Organic light-emitting diodes, abbreviated as OLED, are all the rage for high-end HD televisions. The technology has jumped from phones and tablets to larger screens, and its vibrant colors and “perfect” black levels make for amazing picture quality. But it isn’t the only player in town.

At the moment, Sony and LG are pushing OLED technology hard on their top-tier televisions, but Samsung seems to be doubling down on improvements of conventional LED screens instead. (Which is an odd move, since Samsung is one of the biggest manufacturers of OLED screens for mobile devices.) Instead, Samsung says that its new “QLED” televisions, using a marketing abbreviation for “Quantum Dot LED,” are better than LG’s best OLED screens. But not only is that something of an apples-to-oranges comparison, it’s also a bit of intentional confusion on Samsung’s part.

What Makes OLED TVs So Special?

This Consumer Reports photo shows the dramatic difference in black levels between OLED (left) and LED (right).

The biggest difference between organic LEDs and more conventional designs is the backlight mechanism—or more precisely, the lack of one. Because of the molecular structure of the organic compounds involved in its fabrication, each individual OLED pixel is illuminated when electrical current is applied. Those pixels that have no current applied—for example, when a full black, 0-0-0 RGB value is called for by the display mechanism—simply don’t activate. This allows OLED screens to achieve “true black,” since the portions of the screen displaying full black are completely un-powered when showing a black image. Conventional LCD or LED screens need some kind of powered backlight across the entire screen whenever they dispaly any image. As a result, the contrast ratios for OLED screens are incredible.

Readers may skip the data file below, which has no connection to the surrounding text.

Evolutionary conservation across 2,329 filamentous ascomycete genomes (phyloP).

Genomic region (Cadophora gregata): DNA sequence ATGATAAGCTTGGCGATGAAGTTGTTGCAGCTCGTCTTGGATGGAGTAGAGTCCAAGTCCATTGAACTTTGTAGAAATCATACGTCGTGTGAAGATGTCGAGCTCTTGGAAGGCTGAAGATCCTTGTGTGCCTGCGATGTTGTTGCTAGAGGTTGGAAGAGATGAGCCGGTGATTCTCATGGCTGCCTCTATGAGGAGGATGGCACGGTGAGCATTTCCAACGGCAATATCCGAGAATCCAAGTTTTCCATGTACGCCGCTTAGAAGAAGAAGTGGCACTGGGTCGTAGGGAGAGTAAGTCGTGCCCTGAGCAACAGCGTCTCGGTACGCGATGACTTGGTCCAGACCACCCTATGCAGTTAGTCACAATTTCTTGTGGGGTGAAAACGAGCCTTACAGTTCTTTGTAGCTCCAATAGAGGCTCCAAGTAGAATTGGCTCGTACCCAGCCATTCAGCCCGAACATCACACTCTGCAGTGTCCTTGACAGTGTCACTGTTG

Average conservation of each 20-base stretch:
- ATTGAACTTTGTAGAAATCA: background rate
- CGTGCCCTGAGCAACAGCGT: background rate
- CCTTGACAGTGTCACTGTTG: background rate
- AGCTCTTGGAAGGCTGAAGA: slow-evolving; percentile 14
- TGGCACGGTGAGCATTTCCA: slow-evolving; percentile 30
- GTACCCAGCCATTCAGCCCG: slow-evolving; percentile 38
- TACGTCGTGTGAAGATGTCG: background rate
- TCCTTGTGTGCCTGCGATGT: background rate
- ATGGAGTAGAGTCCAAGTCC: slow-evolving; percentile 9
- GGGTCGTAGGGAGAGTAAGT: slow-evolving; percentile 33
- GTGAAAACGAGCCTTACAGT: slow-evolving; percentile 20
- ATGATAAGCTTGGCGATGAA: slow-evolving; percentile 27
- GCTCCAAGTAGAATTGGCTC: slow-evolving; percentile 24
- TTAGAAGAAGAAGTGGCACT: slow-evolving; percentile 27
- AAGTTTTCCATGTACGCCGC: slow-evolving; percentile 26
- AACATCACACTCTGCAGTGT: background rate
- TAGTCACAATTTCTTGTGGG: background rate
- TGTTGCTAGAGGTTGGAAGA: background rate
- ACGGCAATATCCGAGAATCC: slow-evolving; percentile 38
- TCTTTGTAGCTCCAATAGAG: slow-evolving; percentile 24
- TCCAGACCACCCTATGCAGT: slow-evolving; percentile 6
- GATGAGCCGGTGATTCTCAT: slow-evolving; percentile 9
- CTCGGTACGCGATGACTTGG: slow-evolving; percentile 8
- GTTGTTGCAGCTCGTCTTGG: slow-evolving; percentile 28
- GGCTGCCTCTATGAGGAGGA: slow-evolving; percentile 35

Without a backlight mechanism, OLED screens can also be made physically thinner and smaller than LED screens, and are easier to curve in the most premium designs. Drawbacks for OLED screens include much greater expense in manufacturing (at least at the moment) and a greater tendency towards a burn-in effect when used to display static images for hours at a time.

What’s Quantum Dot Tech About?

Samsung’s QLED displays still rely on a conventional LED backlight.

QLED is Samsung’s abbreviation for Quantum Dot LED, a more advanced form of a conventional LED screen. In addition to an LED backlighting system—which is blue instead of the standard white—the layer of quantum dots allows that light to be specifically tuned on a per-pixel basis using higher or lower frequencies. In this configuration, the standard red-green-blue subpixel structure that’s the foundation of most LCD technology is split up: blue light is controlled by the backlight, while red and green light is tuned by the respective dots on the quantum dot layer. Combine different levels of blue LED output with differently-tuned red and green quantum dots, and you get an RGB picture that’s brighter and more vibrant than a standard LED screen while being less expensive to produce than OLED.